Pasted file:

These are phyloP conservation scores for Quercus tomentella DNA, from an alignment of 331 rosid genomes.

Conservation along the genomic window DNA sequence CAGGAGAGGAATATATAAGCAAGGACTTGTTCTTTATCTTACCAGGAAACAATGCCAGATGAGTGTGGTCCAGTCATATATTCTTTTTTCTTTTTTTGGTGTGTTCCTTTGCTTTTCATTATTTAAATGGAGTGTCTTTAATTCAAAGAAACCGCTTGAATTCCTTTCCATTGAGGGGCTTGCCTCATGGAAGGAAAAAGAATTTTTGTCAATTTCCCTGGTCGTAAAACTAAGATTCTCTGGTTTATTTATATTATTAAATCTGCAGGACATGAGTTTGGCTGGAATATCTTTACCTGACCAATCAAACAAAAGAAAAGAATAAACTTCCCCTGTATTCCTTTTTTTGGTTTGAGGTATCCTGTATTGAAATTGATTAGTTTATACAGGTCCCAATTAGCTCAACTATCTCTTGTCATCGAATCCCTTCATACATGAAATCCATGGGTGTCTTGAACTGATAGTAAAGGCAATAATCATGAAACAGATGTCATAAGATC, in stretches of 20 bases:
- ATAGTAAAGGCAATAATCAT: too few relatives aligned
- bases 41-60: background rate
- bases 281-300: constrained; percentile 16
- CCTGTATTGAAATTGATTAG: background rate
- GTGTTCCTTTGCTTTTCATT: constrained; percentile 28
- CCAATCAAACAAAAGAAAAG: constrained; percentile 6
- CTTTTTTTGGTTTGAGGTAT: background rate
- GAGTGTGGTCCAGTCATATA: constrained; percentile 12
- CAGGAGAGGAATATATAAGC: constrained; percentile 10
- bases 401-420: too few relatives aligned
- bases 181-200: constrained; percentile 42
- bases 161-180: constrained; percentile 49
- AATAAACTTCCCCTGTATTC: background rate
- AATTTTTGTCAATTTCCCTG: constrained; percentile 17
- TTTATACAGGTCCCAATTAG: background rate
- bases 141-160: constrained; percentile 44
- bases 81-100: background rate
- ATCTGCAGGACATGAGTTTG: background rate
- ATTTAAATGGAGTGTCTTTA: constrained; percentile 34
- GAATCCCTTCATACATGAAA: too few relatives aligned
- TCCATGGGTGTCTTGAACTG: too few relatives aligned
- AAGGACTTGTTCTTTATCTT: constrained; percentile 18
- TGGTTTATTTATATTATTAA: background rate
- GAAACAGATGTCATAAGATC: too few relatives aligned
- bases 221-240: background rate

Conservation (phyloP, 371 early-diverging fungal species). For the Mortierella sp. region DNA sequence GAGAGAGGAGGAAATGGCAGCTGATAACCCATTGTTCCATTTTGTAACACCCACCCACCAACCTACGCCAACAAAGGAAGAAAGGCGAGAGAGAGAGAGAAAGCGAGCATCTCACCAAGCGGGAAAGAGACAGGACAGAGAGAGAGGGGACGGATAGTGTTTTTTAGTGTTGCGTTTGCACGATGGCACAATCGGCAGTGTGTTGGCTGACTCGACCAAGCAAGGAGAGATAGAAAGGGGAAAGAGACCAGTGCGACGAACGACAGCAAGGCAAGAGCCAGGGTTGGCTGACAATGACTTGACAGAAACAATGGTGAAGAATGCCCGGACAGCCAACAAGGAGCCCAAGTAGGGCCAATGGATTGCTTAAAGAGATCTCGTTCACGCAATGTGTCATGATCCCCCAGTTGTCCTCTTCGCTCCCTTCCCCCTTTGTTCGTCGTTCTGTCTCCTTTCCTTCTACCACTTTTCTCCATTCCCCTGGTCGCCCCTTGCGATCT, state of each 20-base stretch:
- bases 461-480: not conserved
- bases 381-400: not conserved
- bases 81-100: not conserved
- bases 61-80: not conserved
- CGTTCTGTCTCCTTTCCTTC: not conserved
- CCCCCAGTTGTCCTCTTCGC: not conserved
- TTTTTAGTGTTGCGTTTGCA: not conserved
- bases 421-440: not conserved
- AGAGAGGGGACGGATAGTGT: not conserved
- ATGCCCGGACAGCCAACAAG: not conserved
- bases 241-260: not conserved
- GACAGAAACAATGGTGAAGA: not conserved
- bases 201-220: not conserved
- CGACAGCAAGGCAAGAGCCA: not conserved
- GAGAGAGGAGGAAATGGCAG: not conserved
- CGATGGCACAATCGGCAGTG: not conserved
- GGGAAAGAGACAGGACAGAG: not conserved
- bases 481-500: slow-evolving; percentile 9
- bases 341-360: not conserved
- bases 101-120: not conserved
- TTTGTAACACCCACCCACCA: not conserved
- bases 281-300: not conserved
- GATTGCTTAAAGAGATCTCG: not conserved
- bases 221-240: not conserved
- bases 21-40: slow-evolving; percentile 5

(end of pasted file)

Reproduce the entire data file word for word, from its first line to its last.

These are phyloP conservation scores for Quercus tomentella DNA, from an alignment of 331 rosid genomes.

Conservation along the genomic window DNA sequence CAGGAGAGGAATATATAAGCAAGGACTTGTTCTTTATCTTACCAGGAAACAATGCCAGATGAGTGTGGTCCAGTCATATATTCTTTTTTCTTTTTTTGGTGTGTTCCTTTGCTTTTCATTATTTAAATGGAGTGTCTTTAATTCAAAGAAACCGCTTGAATTCCTTTCCATTGAGGGGCTTGCCTCATGGAAGGAAAAAGAATTTTTGTCAATTTCCCTGGTCGTAAAACTAAGATTCTCTGGTTTATTTATATTATTAAATCTGCAGGACATGAGTTTGGCTGGAATATCTTTACCTGACCAATCAAACAAAAGAAAAGAATAAACTTCCCCTGTATTCCTTTTTTTGGTTTGAGGTATCCTGTATTGAAATTGATTAGTTTATACAGGTCCCAATTAGCTCAACTATCTCTTGTCATCGAATCCCTTCATACATGAAATCCATGGGTGTCTTGAACTGATAGTAAAGGCAATAATCATGAAACAGATGTCATAAGATC, in stretches of 20 bases:
- ATAGTAAAGGCAATAATCAT: too few relatives aligned
- bases 41-60: background rate
- bases 281-300: constrained; percentile 16
- CCTGTATTGAAATTGATTAG: background rate
- GTGTTCCTTTGCTTTTCATT: constrained; percentile 28
- CCAATCAAACAAAAGAAAAG: constrained; percentile 6
- CTTTTTTTGGTTTGAGGTAT: background rate
- GAGTGTGGTCCAGTCATATA: constrained; percentile 12
- CAGGAGAGGAATATATAAGC: constrained; percentile 10
- bases 401-420: too few relatives aligned
- bases 181-200: constrained; percentile 42
- bases 161-180: constrained; percentile 49
- AATAAACTTCCCCTGTATTC: background rate
- AATTTTTGTCAATTTCCCTG: constrained; percentile 17
- TTTATACAGGTCCCAATTAG: background rate
- bases 141-160: constrained; percentile 44
- bases 81-100: background rate
- ATCTGCAGGACATGAGTTTG: background rate
- ATTTAAATGGAGTGTCTTTA: constrained; percentile 34
- GAATCCCTTCATACATGAAA: too few relatives aligned
- TCCATGGGTGTCTTGAACTG: too few relatives aligned
- AAGGACTTGTTCTTTATCTT: constrained; percentile 18
- TGGTTTATTTATATTATTAA: background rate
- GAAACAGATGTCATAAGATC: too few relatives aligned
- bases 221-240: background rate

Conservation (phyloP, 371 early-diverging fungal species). For the Mortierella sp. region DNA sequence GAGAGAGGAGGAAATGGCAGCTGATAACCCATTGTTCCATTTTGTAACACCCACCCACCAACCTACGCCAACAAAGGAAGAAAGGCGAGAGAGAGAGAGAAAGCGAGCATCTCACCAAGCGGGAAAGAGACAGGACAGAGAGAGAGGGGACGGATAGTGTTTTTTAGTGTTGCGTTTGCACGATGGCACAATCGGCAGTGTGTTGGCTGACTCGACCAAGCAAGGAGAGATAGAAAGGGGAAAGAGACCAGTGCGACGAACGACAGCAAGGCAAGAGCCAGGGTTGGCTGACAATGACTTGACAGAAACAATGGTGAAGAATGCCCGGACAGCCAACAAGGAGCCCAAGTAGGGCCAATGGATTGCTTAAAGAGATCTCGTTCACGCAATGTGTCATGATCCCCCAGTTGTCCTCTTCGCTCCCTTCCCCCTTTGTTCGTCGTTCTGTCTCCTTTCCTTCTACCACTTTTCTCCATTCCCCTGGTCGCCCCTTGCGATCT, state of each 20-base stretch:
- bases 461-480: not conserved
- bases 381-400: not conserved
- bases 81-100: not conserved
- bases 61-80: not conserved
- CGTTCTGTCTCCTTTCCTTC: not conserved
- CCCCCAGTTGTCCTCTTCGC: not conserved
- TTTTTAGTGTTGCGTTTGCA: not conserved
- bases 421-440: not conserved
- AGAGAGGGGACGGATAGTGT: not conserved
- ATGCCCGGACAGCCAACAAG: not conserved
- bases 241-260: not conserved
- GACAGAAACAATGGTGAAGA: not conserved
- bases 201-220: not conserved
- CGACAGCAAGGCAAGAGCCA: not conserved
- GAGAGAGGAGGAAATGGCAG: not conserved
- CGATGGCACAATCGGCAGTG: not conserved
- GGGAAAGAGACAGGACAGAG: not conserved
- bases 481-500: slow-evolving; percentile 9
- bases 341-360: not conserved
- bases 101-120: not conserved
- TTTGTAACACCCACCCACCA: not conserved
- bases 281-300: not conserved
- GATTGCTTAAAGAGATCTCG: not conserved
- bases 221-240: not conserved
- bases 21-40: slow-evolving; percentile 5